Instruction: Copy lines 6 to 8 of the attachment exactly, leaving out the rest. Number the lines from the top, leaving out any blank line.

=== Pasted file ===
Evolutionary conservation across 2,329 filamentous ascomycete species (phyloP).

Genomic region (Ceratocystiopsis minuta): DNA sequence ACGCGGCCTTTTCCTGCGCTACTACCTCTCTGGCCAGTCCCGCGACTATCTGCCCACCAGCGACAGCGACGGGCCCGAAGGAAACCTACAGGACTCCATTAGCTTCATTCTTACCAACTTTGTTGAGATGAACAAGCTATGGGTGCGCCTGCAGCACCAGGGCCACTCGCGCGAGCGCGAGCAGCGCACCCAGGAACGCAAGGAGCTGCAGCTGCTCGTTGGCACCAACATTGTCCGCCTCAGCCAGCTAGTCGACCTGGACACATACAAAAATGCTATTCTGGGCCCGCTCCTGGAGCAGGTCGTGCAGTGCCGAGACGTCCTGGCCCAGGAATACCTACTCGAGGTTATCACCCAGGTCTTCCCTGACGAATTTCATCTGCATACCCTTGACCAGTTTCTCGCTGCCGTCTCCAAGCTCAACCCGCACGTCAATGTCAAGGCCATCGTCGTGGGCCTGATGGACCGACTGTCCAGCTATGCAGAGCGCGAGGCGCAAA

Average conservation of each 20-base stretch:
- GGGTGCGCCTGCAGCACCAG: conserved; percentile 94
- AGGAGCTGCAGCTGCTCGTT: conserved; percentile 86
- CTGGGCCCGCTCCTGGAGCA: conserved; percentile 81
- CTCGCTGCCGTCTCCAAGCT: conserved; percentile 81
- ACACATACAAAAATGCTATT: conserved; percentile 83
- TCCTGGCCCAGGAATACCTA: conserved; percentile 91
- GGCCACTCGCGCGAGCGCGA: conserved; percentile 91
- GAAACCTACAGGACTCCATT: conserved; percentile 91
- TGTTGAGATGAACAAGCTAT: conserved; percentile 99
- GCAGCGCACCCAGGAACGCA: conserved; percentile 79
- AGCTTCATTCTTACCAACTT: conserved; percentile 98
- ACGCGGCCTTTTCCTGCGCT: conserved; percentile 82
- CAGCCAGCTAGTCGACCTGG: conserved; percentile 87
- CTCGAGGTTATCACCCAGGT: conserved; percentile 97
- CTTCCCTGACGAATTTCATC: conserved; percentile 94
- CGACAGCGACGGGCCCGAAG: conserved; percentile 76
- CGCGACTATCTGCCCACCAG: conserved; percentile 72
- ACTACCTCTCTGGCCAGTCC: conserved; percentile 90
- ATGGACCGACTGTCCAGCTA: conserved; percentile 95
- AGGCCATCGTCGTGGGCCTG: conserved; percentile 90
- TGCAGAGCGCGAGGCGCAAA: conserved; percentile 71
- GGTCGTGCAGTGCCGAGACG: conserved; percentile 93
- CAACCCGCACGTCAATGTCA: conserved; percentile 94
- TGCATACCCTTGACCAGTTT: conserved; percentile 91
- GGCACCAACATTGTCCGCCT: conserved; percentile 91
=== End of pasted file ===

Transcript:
- CTGGGCCCGCTCCTGGAGCA: conserved; percentile 81
- CTCGCTGCCGTCTCCAAGCT: conserved; percentile 81
- ACACATACAAAAATGCTATT: conserved; percentile 83